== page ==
Later that evening, sitting in the Chicago Boystown bar Sidetracks, a bar Cromer likes very much, especially on Showtunes Monday night, Cromer sets down his Jameson Sweet and picks up his shiny iPhone to look up the definitions to words that have often been used to describe him. “Curmudgeon… ‘a bad-tempered, difficult, cantankerous person’…that’s not me,” he mutters softly as Lady Gaga’s “Telephone” pulsates in the background. “Sardonic… ‘characterized by bitter or scornful derision; mocking, cynical, sneering’…maybe that’s me a little bit,” he says while flashing a trademark grin that looks like a cross between a cocky sneer and a genuine smile. Self-conscious and unflinchingly honest in his articulation of himself, Cromer’s preoccupation with his public persona outside of the rehearsal room (and over which he has no control) is especially understandable tonight; he’s recently had to participate in an interview—something he doesn’t like to do—in which he had to address his local reputation for being a “difficult” collaborator, something he really doesn’t like, and something that was nowhere to be found that afternoon in rehearsal.
Welcome to the dichotomy that is David Cromer.
“He is a curmudgeon, although sardonic is probably best. But he’s not only that. He’s deeply sentimental, and yet as a director he hates sentimentality.” Actress and Remy Bumppo artistic associate Annabel Armour, who worked with Cromer on “Angels” in 1997 but remembers working with the director as far back as 1990, is trying to pin him down, something that’s not easy to do. “He has this ability to have a healthy ego, and yet at the same time be self-effacing. To codify him is not applicable.”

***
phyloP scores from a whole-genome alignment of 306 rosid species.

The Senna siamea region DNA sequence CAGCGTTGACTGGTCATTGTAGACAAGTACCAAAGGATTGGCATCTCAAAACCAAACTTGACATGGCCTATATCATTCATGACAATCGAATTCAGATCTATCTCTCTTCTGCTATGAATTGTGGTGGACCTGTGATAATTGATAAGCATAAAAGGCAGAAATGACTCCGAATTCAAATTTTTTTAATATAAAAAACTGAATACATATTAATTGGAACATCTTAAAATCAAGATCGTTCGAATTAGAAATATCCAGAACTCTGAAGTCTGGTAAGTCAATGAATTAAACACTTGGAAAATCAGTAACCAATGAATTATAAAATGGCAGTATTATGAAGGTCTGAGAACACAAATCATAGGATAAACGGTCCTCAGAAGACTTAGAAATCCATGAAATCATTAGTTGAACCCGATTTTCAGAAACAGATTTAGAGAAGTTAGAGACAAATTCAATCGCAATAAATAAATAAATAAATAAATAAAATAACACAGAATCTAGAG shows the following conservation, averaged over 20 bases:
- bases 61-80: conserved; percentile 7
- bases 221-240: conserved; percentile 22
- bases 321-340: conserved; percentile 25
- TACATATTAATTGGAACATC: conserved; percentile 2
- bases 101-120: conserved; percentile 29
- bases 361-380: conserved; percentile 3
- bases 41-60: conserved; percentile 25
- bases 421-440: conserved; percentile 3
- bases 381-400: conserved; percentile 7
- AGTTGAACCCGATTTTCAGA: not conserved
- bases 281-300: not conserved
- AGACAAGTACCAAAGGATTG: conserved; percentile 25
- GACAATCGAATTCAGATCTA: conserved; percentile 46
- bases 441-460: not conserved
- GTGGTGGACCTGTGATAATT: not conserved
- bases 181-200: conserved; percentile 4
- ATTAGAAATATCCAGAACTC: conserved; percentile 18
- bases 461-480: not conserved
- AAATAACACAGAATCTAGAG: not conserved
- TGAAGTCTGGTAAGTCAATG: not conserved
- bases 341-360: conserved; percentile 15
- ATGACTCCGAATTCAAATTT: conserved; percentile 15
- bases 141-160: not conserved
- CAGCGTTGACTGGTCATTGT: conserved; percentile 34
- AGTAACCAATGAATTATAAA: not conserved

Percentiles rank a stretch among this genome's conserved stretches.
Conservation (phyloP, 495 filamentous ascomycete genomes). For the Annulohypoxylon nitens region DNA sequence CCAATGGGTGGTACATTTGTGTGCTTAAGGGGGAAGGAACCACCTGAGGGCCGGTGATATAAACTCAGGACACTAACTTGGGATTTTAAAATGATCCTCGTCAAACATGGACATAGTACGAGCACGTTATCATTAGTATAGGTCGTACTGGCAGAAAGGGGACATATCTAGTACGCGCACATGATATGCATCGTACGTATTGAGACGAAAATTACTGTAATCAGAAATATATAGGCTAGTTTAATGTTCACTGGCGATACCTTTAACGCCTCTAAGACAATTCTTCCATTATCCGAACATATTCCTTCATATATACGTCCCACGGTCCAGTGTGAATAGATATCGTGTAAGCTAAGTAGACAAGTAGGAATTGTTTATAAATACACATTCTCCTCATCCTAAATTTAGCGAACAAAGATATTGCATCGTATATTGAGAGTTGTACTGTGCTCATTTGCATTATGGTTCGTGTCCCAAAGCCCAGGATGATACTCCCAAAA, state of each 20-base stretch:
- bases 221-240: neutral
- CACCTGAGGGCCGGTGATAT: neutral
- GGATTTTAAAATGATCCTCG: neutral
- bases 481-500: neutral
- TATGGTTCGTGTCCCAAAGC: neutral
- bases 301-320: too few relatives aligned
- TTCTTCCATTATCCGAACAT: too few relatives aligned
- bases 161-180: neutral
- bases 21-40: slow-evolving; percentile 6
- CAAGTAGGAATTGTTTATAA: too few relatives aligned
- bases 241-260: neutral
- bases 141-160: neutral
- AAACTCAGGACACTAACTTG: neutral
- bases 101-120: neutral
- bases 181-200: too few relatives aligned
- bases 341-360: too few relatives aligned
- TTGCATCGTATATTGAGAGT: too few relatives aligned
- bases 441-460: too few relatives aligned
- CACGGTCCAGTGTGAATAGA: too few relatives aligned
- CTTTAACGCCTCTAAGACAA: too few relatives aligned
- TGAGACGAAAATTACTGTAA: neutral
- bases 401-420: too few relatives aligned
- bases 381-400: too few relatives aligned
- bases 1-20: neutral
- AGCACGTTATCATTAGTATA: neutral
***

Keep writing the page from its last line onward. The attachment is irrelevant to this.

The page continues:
Another thing that seems hard for people to do when it comes to David Cromer is pinpoint the exact moment they met him. Armour thinks it was back when Cromer was “…a kid of 23 or something who had no edit, would say inappropriate things, piss people off and then say, ‘Shit, I’m sorry.’ When I first met him, I thought, you just don’t take him out into society,” she says with a big laugh. Lowe (whom Cromer affectionately refers to as “Tash” in rehearsal) had heard about him while she was still in high school, at which point Cromer would have already been at Columbia College, the institution from which he never graduated despite teaching there part-time for fifteen years. (“It’s the way I’ve always been about anything, I cherry pick what I want to learn,” comments Cromer.) Northlight Theatre artistic director BJ Jones, who years later would hire Cromer to direct the play “Blue/Orange” at Northlight in 2004, recalls a “smart and sharp Columbia kid” who made him “laugh his ass off” over lunch at Columbia twenty years earlier. For Hypocrites artistic director Sean Graney it was 2001, when a friend was acting in Cromer’s production of Christopher Durang’s “Betty’s Summer Vacation” for the now defunct RoadWorks Productions. Or was it as late as 2005 in the Columbia faculty lounge? Either way, Graney says, “I’m sure it was underwhelming and we were just trashed.” Alcohol figures into a few other significant meetings. Actor Marc Grapey, who officially met Cromer when Grapey hired him to be his co-director on the Famous Door Theatre (also now defunct) productions of John Irving’s “Cider House Rules, Parts I and II,” and shares with his now-good-friend “this cynical, slightly optimistic, kind-of hopeful, negative worldview,” remembers getting “bombed” with Cromer at Wishbone restaurant. And New York-based producer Scott Morfee, who has presented all of Cromer’s Off-Broadway triumphs at his Barrow Street Theatre in New York City, met him socially at the Four Moons tavern in Roscoe Village, a watering hole for Chicago theater people, through actor and writer Tracy Letts. With the exception of Morfee, everyone distinctly remembers Cromer always being broke.